Instead we get more phone sex montages, this time with Katie finally jumping in to give it a try. There really isn’t any conflict until the very end, which left me feeling empty for most of the film. I know the girls were supposed to learn something about themselves, but it comes too little too late. When things wrap up at the end it feels perfunctory rather than emotional. There wasn’t enough substance throughout the film to make me care all that much about where they ended up.
The Blu-ray is presented in a 1080p/AVC-encoded transfer that looks perfectly fine. The colors are bright and cheery, the skin tones natural. It’s everything to be expected from a current film. It's a sharp picture with clearly defined detail. There isn’t anything to complain about picture-wise here. The audio is presented in DTS-HD Master Audio 5.1 surround. This is a dialogue-heavy film with the sound mostly coming from the front channels. At times the dialogue even seemed a little unnaturally loud in the mix. The subwoofer and rear speakers have an unexpected kick as the bass of the dance music soundtrack thumps along.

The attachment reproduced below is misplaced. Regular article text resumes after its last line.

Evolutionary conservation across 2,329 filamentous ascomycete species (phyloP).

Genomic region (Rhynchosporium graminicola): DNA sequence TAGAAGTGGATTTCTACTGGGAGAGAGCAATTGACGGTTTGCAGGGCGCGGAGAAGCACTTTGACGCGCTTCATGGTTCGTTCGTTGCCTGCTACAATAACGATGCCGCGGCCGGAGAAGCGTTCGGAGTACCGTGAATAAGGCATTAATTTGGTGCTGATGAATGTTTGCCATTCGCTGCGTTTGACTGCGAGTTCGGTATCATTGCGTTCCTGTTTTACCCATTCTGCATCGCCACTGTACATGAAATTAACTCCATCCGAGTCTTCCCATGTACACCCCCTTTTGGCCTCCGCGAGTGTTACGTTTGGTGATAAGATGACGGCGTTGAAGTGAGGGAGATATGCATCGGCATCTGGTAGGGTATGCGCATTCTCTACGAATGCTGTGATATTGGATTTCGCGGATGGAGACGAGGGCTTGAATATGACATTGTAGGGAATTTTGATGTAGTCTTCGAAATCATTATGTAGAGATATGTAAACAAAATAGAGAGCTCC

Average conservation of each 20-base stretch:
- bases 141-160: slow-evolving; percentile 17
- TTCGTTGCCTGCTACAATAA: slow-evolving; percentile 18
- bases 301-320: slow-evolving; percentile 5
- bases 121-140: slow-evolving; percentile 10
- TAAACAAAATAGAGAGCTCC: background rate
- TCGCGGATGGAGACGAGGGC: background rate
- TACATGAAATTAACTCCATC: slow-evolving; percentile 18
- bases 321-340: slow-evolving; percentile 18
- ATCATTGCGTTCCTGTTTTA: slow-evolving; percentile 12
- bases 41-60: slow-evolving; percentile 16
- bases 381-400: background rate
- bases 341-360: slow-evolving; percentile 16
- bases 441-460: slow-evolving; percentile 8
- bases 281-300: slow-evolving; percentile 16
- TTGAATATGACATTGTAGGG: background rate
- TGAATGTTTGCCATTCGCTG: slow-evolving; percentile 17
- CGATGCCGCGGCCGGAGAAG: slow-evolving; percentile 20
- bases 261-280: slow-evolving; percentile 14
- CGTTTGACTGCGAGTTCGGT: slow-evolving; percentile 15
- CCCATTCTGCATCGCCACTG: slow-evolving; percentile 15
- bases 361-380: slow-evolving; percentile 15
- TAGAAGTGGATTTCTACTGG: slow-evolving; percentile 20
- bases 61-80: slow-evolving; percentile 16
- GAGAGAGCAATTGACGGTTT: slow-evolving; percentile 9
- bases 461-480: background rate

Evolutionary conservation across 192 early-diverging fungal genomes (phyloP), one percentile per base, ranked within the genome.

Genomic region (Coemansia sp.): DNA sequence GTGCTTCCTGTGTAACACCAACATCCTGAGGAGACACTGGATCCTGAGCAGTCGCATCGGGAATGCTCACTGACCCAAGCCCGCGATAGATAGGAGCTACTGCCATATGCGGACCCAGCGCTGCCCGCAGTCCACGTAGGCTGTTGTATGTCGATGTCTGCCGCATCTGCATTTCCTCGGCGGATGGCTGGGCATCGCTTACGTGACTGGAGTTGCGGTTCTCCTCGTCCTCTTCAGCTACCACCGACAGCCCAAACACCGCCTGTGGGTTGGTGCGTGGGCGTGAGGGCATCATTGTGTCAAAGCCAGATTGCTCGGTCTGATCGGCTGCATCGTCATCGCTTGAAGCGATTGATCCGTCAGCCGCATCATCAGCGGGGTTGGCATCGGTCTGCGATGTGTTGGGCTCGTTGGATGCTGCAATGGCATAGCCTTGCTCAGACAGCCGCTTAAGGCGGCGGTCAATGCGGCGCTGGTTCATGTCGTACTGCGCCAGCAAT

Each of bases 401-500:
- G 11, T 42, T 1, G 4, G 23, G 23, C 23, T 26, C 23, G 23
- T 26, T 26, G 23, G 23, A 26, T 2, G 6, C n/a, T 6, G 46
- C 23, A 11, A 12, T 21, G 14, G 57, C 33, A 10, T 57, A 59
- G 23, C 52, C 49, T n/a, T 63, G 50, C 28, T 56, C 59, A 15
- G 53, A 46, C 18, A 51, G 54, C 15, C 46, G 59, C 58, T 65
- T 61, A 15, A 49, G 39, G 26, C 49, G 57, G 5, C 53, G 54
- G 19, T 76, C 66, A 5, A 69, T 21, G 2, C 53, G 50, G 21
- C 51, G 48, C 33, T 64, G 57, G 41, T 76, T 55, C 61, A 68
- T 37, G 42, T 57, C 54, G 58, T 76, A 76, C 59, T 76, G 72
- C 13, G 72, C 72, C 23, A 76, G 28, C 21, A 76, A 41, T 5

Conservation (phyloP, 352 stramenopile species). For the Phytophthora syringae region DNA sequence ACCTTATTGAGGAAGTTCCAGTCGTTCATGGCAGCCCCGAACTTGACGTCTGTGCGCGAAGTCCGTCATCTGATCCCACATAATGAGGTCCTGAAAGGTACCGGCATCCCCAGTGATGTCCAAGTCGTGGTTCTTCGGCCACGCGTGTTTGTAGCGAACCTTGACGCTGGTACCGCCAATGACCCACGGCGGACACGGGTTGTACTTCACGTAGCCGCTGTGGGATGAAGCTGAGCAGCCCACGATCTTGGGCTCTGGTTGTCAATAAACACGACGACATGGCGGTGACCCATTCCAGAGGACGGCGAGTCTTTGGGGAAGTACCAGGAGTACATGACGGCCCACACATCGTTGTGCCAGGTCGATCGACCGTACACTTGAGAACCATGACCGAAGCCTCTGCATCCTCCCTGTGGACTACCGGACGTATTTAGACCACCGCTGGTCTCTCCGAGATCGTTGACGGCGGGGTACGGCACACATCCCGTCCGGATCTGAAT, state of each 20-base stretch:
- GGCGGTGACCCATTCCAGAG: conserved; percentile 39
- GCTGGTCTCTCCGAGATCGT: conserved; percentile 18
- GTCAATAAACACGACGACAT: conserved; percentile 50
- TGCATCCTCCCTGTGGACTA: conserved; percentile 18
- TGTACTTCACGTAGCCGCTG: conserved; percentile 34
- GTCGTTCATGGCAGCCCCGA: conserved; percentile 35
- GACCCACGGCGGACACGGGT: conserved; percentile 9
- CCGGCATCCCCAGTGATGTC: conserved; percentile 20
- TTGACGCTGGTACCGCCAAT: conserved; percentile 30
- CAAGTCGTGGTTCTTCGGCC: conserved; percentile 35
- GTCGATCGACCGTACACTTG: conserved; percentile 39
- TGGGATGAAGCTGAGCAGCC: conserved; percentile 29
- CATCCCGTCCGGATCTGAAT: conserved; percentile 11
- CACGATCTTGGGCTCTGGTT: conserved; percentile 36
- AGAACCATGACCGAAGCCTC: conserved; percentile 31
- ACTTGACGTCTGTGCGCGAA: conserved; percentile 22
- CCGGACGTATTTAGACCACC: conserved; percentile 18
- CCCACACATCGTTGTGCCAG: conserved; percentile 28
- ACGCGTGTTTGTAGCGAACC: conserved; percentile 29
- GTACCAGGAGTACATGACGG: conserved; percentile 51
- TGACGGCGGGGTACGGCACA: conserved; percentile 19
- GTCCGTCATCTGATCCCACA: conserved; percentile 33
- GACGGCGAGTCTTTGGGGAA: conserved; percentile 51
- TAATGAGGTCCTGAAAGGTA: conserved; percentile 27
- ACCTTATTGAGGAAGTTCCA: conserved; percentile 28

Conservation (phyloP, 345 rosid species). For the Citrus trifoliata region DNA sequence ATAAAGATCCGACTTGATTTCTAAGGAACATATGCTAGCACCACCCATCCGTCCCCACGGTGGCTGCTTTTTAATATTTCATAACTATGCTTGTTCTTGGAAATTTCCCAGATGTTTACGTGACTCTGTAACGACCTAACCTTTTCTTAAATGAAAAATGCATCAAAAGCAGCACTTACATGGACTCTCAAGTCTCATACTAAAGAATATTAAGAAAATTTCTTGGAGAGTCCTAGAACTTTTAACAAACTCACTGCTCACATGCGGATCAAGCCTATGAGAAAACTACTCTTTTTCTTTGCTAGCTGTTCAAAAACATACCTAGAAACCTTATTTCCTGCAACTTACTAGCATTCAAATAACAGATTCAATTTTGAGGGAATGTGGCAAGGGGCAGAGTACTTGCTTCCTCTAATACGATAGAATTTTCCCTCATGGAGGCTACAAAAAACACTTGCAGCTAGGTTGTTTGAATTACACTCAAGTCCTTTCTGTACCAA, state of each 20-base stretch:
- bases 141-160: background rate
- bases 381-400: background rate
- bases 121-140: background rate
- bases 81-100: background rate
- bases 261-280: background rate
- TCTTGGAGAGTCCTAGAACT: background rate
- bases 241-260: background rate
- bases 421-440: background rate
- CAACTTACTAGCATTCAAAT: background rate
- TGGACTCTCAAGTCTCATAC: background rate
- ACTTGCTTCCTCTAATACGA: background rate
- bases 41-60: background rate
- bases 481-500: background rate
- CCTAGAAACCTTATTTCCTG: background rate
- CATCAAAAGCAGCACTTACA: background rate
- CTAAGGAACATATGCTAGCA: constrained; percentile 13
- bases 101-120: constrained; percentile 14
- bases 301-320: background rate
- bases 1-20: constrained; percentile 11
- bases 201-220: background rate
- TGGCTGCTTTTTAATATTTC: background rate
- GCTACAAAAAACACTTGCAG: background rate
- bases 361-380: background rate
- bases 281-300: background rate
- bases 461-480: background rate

The Blu-ray contains both the theatrical and unrated versions of the film. The unrated version only expands the film by two minutes. There is also a commentary track with director Jamie Travis, writer Katie Ann Naylon, and actresses Miller (who also co-wrote), and Graynor. There are about five minutes of deleted scenes. For the most part it’s easy to see why they were cut. And rounding it out is a four-minute EPK "making of" piece that doesn’t really offer any true insights into the film. A DVD and UV digital copy also come with the set.
Overall, For A Good Time, Call… is a passably entertaining but unsubstantial comedy. It wasn’t as funny as it could have been, making the film forgettable. Justin Long was amusing as the girls’ friend. He pushed his character to some very funny extremes, adding a little extra life to the film.